Preserved Stories Blog


Grade 7 (1970-1971) picture from Elmgrove French Immersion

"Discovered my Grade 7 pic from Elmgrove French Immersion. 1970-71. A good chunk of these students ended up in MCHS."

“Discovered my Grade 7 pic from Elmgrove French Immersion. 1970-71. A good chunk of these students ended up in MCHS.” – Spiro Couris Athina Maroudas. Click on the image to enlarge it.

Spiro Couris Athina Maroudas has posted this great photo at the Malcolm Campbell High School Grads Facebook page. He has given permission for me to post it at the Preserved Stories website.

He writes on Facebook: “Discovered my Grade 7 pic from Elmgrove French Immersion. 1970-71. A good chunk of these students ended up in MCHS.”

We’ve had quite a bit of discussion at this website regarding the French Immersion programs at Cartierville School and Elmgrove School and elsewhere. You can find previous posts by doing web searches using the internal web search function at this website.

I’ve also been reading about how the Protestant School Board of Greater Montreal made a point of introducing French Immersion as a strategic move to ensure that the English-language system would be able to address, as best it could, the changes occurring in Quebec following the Quiet Revolution in the 1960s.

The History of Montreal: Th Story of a Great North American City (2007) includes (p. 65) a redrawn version of an older map of Montreal in 1761, a year after the Capitulation of Montreal (that is, after the British takeover of New France following the Battle of the Plains of Abraham in 1759). The map shows Fouberg (Suburb) Saint-Laurent north of the fortified walls of the town. Click on the image to enlarge it; click again to enlarge it further.

The History of Montreal: The Story of a Great North American City (2007) includes (p. 65) a redrawn version of an older map depicting Montreal as it appeared in 1761, a year after the Capitulation of Montreal.  The Capitulation in 1760 occurred subsequent to the Battle of the Plains of Abraham in 1759. The map shows Foubourg (that is, the suburb of) Saint-Laurent north of the fortified walls of the town. The map also shows suburbs to the east and west and the camps of the British occupying forces. The original older map is featured in Opening the Gates of Eighteenth-Century Montreal (1992). Click on the image to enlarge it; click again to enlarge it further.

As well, I’ve been reading about the creation of the St. Laurent suburb (foubourg) and the later creation of the St. Laurent ward. These are topics that I’ve also discussed in recent posts.

The postwar years are a fascinating period in Quebec and Canadian history, which I have also discussed recently in the context of a 1993 film entitled “The Rise and Fall of English Montreal.” Again, if you are interested, you can do a search at this website.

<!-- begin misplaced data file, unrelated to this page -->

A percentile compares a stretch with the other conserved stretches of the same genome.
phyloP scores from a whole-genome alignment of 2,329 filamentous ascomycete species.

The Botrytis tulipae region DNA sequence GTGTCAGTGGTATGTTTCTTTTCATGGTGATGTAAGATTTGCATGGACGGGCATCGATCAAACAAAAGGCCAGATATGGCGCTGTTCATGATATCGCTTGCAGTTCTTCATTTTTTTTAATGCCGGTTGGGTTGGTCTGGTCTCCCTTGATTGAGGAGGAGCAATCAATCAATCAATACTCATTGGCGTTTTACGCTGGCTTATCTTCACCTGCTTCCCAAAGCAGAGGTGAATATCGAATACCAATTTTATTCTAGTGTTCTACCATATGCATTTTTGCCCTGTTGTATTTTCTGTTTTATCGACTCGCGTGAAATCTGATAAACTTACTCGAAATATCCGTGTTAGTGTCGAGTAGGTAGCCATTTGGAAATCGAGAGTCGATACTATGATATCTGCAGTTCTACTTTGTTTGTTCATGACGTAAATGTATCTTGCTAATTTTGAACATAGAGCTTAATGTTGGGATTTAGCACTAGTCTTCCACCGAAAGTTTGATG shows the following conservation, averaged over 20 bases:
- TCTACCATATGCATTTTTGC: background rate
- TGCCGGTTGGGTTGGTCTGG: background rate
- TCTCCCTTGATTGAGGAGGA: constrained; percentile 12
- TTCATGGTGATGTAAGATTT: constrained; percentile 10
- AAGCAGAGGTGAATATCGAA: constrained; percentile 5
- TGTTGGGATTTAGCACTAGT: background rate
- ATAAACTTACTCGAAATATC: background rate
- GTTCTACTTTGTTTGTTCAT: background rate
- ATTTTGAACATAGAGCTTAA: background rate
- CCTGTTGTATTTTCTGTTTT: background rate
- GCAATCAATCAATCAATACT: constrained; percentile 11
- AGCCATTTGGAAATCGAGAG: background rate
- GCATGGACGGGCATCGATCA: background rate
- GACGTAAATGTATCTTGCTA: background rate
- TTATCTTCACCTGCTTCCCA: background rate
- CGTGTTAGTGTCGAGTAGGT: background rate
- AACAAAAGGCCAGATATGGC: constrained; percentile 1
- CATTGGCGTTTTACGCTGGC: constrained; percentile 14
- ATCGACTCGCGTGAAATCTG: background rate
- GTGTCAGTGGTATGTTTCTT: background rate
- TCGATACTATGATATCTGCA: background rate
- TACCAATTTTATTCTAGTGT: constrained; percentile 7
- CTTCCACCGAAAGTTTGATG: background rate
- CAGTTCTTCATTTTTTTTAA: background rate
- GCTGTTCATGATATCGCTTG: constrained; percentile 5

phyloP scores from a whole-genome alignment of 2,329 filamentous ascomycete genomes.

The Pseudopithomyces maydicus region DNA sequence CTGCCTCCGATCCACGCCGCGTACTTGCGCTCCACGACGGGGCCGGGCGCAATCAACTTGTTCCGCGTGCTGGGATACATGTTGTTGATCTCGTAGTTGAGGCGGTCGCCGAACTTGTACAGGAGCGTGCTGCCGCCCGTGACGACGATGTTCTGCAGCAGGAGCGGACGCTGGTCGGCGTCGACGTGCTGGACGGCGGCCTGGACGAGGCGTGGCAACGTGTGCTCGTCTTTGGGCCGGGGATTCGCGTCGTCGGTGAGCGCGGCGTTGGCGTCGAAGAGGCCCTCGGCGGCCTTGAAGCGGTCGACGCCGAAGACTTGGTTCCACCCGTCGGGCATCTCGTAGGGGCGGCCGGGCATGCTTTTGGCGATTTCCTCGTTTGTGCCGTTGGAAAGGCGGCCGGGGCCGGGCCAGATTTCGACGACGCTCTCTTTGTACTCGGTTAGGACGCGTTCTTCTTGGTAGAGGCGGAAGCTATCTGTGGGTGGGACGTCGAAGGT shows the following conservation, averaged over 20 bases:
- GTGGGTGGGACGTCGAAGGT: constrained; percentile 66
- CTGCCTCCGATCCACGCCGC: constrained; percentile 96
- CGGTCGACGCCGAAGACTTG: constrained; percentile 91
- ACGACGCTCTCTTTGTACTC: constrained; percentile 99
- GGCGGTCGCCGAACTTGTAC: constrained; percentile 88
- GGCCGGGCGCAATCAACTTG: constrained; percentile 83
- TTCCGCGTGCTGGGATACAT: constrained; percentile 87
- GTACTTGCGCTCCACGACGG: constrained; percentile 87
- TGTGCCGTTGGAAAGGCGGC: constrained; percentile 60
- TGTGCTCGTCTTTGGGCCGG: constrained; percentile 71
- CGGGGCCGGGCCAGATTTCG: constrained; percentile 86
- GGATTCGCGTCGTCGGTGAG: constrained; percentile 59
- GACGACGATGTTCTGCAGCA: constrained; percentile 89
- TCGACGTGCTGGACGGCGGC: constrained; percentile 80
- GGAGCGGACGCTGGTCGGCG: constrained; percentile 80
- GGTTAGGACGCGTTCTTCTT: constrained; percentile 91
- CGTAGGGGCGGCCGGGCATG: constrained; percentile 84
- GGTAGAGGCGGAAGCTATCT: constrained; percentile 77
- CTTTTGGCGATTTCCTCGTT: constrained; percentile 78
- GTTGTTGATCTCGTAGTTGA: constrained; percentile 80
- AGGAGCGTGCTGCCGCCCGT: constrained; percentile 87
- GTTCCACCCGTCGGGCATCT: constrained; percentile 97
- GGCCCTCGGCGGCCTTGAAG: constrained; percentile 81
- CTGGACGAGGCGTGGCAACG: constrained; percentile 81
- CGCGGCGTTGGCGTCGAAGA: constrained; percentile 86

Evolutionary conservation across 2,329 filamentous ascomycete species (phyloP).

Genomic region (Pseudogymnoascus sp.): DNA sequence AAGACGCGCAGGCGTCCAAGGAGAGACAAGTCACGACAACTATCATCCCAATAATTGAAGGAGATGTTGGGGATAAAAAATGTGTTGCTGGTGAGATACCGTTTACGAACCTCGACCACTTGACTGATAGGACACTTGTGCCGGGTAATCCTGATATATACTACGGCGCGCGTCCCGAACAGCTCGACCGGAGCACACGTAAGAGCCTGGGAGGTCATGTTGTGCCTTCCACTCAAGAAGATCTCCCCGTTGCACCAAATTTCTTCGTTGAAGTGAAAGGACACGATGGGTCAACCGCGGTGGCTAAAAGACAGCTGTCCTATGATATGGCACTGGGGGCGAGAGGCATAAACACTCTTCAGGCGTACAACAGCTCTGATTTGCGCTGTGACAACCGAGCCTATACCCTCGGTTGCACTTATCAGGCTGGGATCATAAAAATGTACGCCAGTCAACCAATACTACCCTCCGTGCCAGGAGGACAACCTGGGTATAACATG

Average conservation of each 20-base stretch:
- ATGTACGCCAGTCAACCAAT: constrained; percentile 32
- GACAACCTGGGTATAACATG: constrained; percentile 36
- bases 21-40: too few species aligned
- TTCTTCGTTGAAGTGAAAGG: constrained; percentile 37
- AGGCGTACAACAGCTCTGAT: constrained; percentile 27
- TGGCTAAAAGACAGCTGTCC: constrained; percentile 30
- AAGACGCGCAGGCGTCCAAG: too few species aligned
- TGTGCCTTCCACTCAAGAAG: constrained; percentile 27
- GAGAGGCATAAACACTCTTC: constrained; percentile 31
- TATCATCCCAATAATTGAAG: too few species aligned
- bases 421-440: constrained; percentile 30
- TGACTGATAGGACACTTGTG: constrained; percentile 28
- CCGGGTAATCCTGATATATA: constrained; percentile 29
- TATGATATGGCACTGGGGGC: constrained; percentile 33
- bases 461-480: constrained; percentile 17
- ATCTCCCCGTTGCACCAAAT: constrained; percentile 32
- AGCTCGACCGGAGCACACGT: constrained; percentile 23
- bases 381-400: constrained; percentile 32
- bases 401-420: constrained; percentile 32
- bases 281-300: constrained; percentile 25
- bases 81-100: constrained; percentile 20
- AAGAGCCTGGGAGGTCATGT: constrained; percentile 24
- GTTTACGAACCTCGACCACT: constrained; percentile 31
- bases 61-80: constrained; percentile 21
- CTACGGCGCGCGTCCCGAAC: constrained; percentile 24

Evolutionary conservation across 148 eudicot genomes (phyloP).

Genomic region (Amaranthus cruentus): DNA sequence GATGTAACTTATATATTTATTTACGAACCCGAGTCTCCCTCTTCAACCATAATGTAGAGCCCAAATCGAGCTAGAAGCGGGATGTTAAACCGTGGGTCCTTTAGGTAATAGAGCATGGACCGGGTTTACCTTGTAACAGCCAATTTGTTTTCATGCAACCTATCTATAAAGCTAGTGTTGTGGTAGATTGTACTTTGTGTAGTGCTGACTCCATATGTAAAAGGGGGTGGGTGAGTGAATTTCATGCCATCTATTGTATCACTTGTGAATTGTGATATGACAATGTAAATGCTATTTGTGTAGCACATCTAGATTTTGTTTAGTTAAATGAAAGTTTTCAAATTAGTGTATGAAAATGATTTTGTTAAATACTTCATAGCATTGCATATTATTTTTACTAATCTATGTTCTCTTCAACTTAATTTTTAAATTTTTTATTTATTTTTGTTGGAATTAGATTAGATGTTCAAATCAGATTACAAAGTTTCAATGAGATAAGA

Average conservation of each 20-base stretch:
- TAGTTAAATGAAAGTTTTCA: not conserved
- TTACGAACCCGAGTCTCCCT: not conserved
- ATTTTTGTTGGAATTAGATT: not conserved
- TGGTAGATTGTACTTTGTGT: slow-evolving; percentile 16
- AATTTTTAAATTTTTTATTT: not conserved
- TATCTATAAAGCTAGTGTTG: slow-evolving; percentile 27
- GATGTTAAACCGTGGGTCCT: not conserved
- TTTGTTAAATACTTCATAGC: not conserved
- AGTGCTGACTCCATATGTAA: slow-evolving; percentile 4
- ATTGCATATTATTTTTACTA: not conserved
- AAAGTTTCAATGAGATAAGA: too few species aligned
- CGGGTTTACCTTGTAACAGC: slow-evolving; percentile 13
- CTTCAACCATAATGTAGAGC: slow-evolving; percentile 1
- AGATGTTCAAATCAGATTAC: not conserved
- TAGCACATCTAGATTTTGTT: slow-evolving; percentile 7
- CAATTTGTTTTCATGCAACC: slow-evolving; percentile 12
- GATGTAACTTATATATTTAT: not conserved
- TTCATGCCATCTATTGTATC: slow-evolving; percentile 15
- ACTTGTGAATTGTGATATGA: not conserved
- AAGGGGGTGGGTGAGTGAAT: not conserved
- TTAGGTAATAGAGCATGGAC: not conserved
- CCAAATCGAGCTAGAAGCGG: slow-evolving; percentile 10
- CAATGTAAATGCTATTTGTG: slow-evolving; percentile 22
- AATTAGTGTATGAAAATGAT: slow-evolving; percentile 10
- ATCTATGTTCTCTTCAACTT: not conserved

I also like to relate this history to the present moment, the most important time of all, the filter or frame through which the past, and all of life’s experiences, are viewed. Each generation as it emerges, as historians have commented from time to time, looks toward the past from its own particular vantage point.

I’m a strong supporter of French Immersion. There is so much value, as the research about brain development indicates, for children to be learning two or even more languages. I’m pleased to know there is strong interest in French Immersion across Canada. In my experience, the quality of education offered in the French Immersion stream (in both francophone and anglophone instruction) at the Toronto District School Board, by way of example, is from my anecdotal observations of very high and impressive quality.

 

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2 Responses to Grade 7 (1970-1971) picture from Elmgrove French Immersion

  1. Sheila (nee Manuel) says:

    I attended the French immersion program that same year at Elmgrove, my teacher was Madame Barbent (sp). I transferred there from Carlisle school in TMR

  2. Jaan Pill Jaan Pill says:

    This is valuable information, Sheila. We so much appreciate corroboration from site visitors of such details. The name “Elmgrove” is for me like an echo from a distant past and at the same time a word that has never left my consciousness.

    I attended Cartierville School, Laurentide School, and Morison School in the 1950s my primary (starting with kindergarten) school having been Van Horne School which was close to where we lived near the Snowdon district in Montreal, before we moved to Cartierville. I did not attend Elmgrove but quite a few people I know in those years attended it.

    Elmgrove School and the schools I’ve mentioned along with the No. 17 Cartierville streetcar are among the things that stay fresh in mind, close at hand.

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